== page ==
It matches all ASCII characters from the space to the tilde. I just had an idea to make it a t-shirt as this blog post is getting so popular. Update: Would you like to wear this regular expression?Suppose we want to extract a domain name and user name from an email id, then by using the following method we can do it.
[email protected]– email’s first character can not start with dot “.” 7.
Here’s a Java example to show you how to use regex to validate email address. [email protected], [email protected], [email protected] [email protected], [email protected], [email protected] 3.
[email protected]%*– email’s tld is only allow character and digit 9. [email protected]– email’s last character can not end with dot “.” 11. [email protected] -email’s tld which has two characters can not contains digit Here’s a unit test using test NG.
DOTALL is a flag in most recent regex libraries that makes the . There is no 100% reliable solution since the RFC is way too complex. ] )*@([a-z0-9_][-a-z0-9_]*(\.[-a-z0-9_] )*\.(aero|arpa|biz|com|coop|edu|gov|info|int|mil|museum|name|net|org|pro|travel|mobi|[a-z][a-z])|([0-9]\.[0-9]\.[0-9]\.[0-9]))(:[0-9])? $ This will make sure that every number in the IP address is between 0 and 255, unlike the version using \d which would allow for 999.999.999.999.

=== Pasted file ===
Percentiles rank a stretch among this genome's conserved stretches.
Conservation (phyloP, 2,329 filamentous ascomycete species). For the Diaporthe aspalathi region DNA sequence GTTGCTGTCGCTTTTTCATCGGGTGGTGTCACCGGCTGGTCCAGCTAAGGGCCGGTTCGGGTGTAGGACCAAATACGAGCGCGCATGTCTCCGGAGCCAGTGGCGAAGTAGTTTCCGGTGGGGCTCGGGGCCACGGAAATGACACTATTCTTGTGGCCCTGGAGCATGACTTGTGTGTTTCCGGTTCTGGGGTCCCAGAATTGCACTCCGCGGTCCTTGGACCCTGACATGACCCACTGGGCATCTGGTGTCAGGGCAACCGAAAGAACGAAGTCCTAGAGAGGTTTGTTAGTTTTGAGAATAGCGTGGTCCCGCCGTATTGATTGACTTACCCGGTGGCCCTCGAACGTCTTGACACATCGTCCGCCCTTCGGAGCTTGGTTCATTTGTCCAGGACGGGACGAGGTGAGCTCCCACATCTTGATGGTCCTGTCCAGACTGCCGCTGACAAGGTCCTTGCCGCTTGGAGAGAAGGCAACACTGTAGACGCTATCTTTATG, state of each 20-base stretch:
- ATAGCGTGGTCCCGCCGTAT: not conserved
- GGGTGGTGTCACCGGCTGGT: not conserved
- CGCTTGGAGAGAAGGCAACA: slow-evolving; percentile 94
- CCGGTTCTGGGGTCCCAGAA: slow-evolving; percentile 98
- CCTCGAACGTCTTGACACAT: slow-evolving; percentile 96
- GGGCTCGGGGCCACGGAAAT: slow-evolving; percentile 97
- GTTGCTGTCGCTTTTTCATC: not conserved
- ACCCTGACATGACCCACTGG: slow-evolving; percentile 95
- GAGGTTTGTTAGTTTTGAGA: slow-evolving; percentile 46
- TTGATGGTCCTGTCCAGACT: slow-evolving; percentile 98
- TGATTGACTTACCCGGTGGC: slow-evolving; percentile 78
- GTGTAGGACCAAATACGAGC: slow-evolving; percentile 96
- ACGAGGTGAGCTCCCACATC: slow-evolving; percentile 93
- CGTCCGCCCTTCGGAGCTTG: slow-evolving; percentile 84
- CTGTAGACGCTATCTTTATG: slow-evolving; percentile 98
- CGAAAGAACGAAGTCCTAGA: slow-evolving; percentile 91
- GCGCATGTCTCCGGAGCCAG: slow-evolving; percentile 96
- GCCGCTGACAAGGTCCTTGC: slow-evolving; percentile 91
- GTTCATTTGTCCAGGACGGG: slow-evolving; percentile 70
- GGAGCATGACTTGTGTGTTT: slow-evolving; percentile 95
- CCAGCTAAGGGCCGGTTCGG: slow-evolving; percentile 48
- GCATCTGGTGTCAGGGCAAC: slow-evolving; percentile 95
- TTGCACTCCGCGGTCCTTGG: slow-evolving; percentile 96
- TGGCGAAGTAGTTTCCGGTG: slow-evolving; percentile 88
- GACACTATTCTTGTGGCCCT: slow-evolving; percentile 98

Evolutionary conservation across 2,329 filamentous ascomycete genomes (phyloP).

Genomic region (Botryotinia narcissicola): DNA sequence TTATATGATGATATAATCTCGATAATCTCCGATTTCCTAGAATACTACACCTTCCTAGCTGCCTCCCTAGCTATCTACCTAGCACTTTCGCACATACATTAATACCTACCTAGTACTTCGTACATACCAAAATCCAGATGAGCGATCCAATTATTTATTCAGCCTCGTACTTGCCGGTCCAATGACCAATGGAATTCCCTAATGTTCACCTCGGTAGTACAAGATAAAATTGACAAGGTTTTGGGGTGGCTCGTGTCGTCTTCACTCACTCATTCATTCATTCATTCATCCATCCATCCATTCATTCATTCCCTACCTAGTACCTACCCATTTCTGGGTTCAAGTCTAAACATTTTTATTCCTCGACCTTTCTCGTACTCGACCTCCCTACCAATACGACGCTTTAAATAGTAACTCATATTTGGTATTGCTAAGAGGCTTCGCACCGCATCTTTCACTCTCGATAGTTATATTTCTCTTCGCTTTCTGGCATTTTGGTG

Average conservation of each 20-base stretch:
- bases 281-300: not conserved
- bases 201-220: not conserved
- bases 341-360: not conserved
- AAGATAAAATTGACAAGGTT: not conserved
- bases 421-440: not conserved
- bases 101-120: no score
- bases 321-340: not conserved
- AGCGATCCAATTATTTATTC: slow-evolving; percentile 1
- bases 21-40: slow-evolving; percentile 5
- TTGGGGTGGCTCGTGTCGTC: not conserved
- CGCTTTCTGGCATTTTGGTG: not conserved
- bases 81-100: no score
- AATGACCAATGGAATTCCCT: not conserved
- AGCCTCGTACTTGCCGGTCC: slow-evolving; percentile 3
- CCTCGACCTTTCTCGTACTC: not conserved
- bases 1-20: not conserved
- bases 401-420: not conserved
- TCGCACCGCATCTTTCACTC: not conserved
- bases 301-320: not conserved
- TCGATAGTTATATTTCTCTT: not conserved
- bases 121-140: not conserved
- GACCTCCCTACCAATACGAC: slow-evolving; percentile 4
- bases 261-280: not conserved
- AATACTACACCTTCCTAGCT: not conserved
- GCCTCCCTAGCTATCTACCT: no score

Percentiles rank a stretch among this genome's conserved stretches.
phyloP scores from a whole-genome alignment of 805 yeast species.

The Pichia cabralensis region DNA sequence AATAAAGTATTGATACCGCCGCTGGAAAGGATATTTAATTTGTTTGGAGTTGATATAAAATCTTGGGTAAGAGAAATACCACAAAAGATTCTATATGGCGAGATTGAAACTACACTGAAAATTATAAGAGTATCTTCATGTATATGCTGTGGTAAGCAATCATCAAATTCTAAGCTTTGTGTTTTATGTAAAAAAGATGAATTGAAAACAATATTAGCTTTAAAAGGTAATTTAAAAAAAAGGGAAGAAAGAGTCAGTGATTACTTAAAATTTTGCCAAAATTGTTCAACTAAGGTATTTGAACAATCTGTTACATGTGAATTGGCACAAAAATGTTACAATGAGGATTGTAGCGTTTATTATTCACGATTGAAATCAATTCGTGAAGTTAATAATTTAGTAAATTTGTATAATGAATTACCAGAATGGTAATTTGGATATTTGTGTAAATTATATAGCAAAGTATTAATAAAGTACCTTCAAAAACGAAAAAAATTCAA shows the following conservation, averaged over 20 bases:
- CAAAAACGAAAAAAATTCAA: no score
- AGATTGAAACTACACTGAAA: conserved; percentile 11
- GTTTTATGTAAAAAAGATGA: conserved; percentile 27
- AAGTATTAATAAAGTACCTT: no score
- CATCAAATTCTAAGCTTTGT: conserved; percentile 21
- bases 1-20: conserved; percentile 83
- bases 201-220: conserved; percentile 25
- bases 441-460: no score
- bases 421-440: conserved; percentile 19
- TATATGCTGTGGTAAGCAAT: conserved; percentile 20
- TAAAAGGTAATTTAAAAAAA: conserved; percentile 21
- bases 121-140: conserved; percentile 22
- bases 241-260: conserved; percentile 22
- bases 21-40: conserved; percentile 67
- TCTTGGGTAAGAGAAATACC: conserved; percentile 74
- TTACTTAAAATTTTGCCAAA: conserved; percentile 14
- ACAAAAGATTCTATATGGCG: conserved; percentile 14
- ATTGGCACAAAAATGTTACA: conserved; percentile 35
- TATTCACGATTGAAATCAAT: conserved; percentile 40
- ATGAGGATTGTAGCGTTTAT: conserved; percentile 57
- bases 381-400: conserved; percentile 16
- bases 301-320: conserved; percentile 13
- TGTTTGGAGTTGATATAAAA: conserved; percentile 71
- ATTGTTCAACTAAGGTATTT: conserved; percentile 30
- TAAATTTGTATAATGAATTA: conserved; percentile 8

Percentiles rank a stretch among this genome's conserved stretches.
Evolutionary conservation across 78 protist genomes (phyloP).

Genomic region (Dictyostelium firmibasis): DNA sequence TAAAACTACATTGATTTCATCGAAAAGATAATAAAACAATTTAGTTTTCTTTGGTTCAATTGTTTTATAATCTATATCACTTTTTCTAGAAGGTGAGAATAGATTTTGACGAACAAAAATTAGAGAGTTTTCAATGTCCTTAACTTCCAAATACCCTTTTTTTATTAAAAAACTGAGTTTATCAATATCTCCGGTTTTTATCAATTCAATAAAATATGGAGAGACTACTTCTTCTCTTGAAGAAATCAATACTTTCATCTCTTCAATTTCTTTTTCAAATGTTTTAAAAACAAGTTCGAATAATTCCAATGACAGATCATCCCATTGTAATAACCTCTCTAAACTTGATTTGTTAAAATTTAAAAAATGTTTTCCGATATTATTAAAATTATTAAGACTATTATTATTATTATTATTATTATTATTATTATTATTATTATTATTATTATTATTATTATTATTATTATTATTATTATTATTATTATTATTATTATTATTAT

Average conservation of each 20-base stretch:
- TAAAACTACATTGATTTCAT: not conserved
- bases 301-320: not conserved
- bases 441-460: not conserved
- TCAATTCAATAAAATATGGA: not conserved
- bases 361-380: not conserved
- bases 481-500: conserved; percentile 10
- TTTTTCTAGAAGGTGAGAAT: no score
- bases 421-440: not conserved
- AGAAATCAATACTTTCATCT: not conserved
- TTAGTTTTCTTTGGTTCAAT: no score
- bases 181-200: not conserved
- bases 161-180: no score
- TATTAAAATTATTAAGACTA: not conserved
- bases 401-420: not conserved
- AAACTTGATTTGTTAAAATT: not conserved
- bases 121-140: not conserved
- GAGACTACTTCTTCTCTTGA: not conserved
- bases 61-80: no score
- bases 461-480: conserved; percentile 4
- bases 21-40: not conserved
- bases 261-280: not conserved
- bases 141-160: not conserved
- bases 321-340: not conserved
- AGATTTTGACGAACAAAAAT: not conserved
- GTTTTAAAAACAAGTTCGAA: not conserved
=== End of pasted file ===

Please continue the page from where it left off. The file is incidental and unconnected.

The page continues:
metacharacter match anything INCLUDING line breaks. Java Script by default does not support this since the . This is the best solution and should work 99% of the time is. If you want to match an IP within a string, get rid of the leading ^ and trailing $ to use \b (word boundaries) instead. The regular expression is only useful to validate the format of the date as entered by a user.